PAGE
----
The perfect combo for endurance athletes

Resistance training could be the key to beating your best.

For many years it was believed that lifting weights should only be reserved for gym-junkies and bodybuilders. That strength training would add bulk to your frame, making it harder for endurance athletes to run faster, and go for longer. But while it might sound counter-intuitive, resistance is more than just good for endurance athletes – it’s necessary.

What is resistance training?

Simply put, resistance training (also known as strength training) is any exercise that improves strength, power, hypertrophy and endurance by causing your muscles to contract against external weight or force.

Now, you’re probably thinking, ‘Ohhhh…weightlifting’. Well, yes - and no. Resistance training is deadlifts and bench presses, but it’s also using weighted machines and dumbbells, as well as resistance bands and bodyweight exercises.

In fact, resistance training above all is about finding balance between strength and well-conditioned soft tissues — like muscles, tendons and ligaments — which supports good biomechanics - helping you move more efficiently and effectively with the least amount of wear and tear.

Cool! But how do I know if resistance training is right for me?

It doesn’t matter whether you’re looking to improve your social sport game, beat your run PB or compete in a 24-hour adventure race, resistance training is beneficial for almost everyone.

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Here’s why and how resistance training makes better endurance athletes:

1. It helps to increase performance – and decrease injury

Runners, cyclists, and athletes that play sports with high levels of agility, sprinting, and sustained endurance, can seriously benefit from adding resistance training to their weekly routine.

While fantastic for cardiovascular and mental health, physical fitness, and just plain fun, these kinds of sports often don’t require enough range or depth of motion, support controlled loading or work a variety of muscle groups. At least not alone.

Adding in resistance training at least 2-3 times a week can help strengthen your muscles and connective tissue which is key for injury prevention. It can improve brain-muscle coordination and power, helping you to run faster, and encourage coordination and stride efficiency, improving overall performance.

Science supports this too. Incorporating weights into your training has been proven to increase your speed and oxygen capacity during exercise (VO2 max). As your muscles get stronger, they don’t need to expend as much energy for you to hit a certain pace.

2.It helps you stay at the top of your game – even as you get older.

Whoa! Shots fired. Look, ageing is simply a reality. And there’s nothing to say you can’t be in your physical prime later in life — just look at Lebron James. But to stay at or reach your peak - then push past it - generally the older you get, the harder you must work.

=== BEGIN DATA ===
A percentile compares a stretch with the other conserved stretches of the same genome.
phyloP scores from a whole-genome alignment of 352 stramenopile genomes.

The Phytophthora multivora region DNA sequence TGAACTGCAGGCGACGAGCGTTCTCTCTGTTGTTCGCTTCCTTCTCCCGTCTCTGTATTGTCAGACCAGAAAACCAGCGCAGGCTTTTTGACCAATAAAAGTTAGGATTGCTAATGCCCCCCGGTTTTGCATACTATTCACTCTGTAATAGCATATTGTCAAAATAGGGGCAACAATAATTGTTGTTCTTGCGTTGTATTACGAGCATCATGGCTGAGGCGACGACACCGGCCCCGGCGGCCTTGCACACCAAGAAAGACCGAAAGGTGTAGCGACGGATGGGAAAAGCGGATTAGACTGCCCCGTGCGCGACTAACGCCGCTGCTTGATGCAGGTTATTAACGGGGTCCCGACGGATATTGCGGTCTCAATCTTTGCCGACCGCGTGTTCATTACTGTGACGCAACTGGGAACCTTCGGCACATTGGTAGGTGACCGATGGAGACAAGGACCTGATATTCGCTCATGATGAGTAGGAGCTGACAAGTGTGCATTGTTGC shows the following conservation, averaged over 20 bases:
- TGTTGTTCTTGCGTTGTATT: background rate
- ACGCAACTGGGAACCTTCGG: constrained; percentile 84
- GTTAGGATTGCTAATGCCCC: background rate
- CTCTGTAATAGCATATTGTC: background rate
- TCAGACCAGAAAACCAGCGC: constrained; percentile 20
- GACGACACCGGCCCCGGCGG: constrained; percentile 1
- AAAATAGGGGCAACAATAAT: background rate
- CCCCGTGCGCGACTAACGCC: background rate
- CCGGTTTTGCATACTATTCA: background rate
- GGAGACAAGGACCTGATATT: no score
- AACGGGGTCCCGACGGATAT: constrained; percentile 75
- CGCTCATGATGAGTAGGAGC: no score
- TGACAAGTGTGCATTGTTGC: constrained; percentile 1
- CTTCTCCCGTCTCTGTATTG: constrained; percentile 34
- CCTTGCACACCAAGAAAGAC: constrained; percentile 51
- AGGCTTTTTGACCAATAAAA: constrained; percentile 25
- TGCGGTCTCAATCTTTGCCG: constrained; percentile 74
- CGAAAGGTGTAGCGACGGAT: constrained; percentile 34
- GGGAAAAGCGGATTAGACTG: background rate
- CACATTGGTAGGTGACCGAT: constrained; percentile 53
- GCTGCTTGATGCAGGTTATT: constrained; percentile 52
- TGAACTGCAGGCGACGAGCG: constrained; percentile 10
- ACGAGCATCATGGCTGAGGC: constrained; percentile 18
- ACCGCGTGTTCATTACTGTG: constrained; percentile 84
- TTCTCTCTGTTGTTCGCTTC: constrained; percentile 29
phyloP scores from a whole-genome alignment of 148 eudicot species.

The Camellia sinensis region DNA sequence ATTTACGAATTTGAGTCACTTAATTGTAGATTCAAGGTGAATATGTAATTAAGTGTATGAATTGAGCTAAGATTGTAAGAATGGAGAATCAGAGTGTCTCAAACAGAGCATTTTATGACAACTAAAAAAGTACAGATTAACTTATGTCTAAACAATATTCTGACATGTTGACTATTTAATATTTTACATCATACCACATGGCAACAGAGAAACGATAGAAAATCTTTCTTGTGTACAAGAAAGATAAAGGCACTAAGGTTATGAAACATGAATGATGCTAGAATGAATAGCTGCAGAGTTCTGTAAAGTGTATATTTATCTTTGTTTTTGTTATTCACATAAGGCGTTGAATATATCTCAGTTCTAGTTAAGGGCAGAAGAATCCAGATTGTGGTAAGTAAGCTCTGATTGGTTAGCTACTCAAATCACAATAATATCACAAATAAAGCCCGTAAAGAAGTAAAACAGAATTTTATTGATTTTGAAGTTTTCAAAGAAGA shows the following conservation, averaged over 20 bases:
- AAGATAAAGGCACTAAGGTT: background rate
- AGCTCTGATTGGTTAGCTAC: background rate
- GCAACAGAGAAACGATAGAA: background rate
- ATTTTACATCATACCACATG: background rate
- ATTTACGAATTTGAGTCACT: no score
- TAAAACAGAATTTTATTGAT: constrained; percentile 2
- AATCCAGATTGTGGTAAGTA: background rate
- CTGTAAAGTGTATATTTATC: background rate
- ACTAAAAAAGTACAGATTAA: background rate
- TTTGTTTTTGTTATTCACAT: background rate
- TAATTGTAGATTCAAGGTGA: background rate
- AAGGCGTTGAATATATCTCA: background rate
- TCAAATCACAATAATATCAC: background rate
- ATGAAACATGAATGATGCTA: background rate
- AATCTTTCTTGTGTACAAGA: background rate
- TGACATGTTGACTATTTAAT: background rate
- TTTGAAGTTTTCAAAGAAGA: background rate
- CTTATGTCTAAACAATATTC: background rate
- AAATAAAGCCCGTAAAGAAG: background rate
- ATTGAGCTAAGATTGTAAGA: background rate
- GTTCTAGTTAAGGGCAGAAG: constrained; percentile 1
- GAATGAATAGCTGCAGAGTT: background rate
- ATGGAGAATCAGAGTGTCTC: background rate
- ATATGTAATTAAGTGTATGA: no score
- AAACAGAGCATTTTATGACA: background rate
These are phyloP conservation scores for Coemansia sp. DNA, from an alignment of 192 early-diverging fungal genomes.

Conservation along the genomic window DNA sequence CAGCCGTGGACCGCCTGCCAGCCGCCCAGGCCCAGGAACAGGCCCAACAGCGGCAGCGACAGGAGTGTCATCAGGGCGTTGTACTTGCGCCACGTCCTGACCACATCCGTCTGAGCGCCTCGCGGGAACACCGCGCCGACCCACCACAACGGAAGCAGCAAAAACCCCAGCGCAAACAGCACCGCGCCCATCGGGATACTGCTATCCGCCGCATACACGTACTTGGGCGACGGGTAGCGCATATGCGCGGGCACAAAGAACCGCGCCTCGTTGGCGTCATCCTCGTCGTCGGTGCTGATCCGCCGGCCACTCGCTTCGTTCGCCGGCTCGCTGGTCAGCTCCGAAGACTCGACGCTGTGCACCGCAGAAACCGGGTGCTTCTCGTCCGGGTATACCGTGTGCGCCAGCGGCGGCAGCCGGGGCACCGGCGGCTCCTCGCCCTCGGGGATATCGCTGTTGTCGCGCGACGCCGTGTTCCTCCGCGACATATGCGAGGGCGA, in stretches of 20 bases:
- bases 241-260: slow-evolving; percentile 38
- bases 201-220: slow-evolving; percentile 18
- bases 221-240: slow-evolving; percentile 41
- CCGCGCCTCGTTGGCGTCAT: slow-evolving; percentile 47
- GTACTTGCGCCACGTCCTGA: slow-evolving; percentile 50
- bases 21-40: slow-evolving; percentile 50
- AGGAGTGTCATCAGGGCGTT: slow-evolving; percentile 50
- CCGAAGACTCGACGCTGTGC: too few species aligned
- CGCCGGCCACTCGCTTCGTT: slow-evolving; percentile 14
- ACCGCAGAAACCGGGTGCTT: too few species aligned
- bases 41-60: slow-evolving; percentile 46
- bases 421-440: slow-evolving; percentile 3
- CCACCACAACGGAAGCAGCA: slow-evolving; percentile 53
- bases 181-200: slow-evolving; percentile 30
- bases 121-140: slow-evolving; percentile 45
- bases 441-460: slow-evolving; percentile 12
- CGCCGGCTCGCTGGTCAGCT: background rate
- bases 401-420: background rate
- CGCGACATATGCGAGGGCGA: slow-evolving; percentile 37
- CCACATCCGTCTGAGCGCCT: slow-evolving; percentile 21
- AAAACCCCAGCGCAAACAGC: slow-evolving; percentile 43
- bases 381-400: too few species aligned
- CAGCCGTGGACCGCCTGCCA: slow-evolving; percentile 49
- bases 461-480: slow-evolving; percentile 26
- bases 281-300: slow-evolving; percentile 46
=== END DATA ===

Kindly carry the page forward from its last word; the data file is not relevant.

That’s because as you age, you lose a significant percentage of muscle mass — unless you stimulate it. The best way to stimulate it? You guessed it. Resistance training.

And muscle mass isn’t the only gain. Resistance training is also linked to better bone density, lower cholesterol and lower blood pressure.

3.When you hit a training plateau, it’s easy to adapt – without losing momentum.

We’ve all been there. The plateau. You train and train and train, but you’re not getting the results you’re used to seeing. Or worse, you’re losing momentum.

A plateau happens when your body adjusts to the demands of your workout. By adding variety to your routine through resistance training, you’ll not only get the major health benefits, but you’ll stay engaged with your training programme too – making it easier on those cold winter mornings to get your scheduled workout done.

It’s important to note that plateaus are possible in resistance training too. When you feel your workout getting easier, increase your load or switch up exercises to keep changing, adapting and getting stronger.

But if I’m strength training, my muscles will get bigger – right?

No. Resistance training helps muscles look tighter and more sculpted yes, but the only way you’re going to get big — really big — is if you’re lifting extremely heavy weights like with powerlifting and bodybuilding. But as an endurance athlete (or arguably, any athlete), you shouldn’t be following a conventional bodybuilding routine anyway.

To increase your performance as an endurance athlete, your resistance training should be varied. Although you want to nurture and improve those muscles groups you use the most, neglecting opposing muscles groups can lead to bad posture, shoulder, knee or ankle injuries – which means more recovery, and less training.

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Sweet! Let’s get started.

If you’re ready to start adding resistance training to your routine, there’s nothing stopping you!

You can join a gym, hire a trainer or do your own programme at home or outside at a local park, or take advantage of Ascend Fit's group training that is designed to perfectly support running and sports.

If you want a great workout to get started. here is one I built just for you! Click here to download it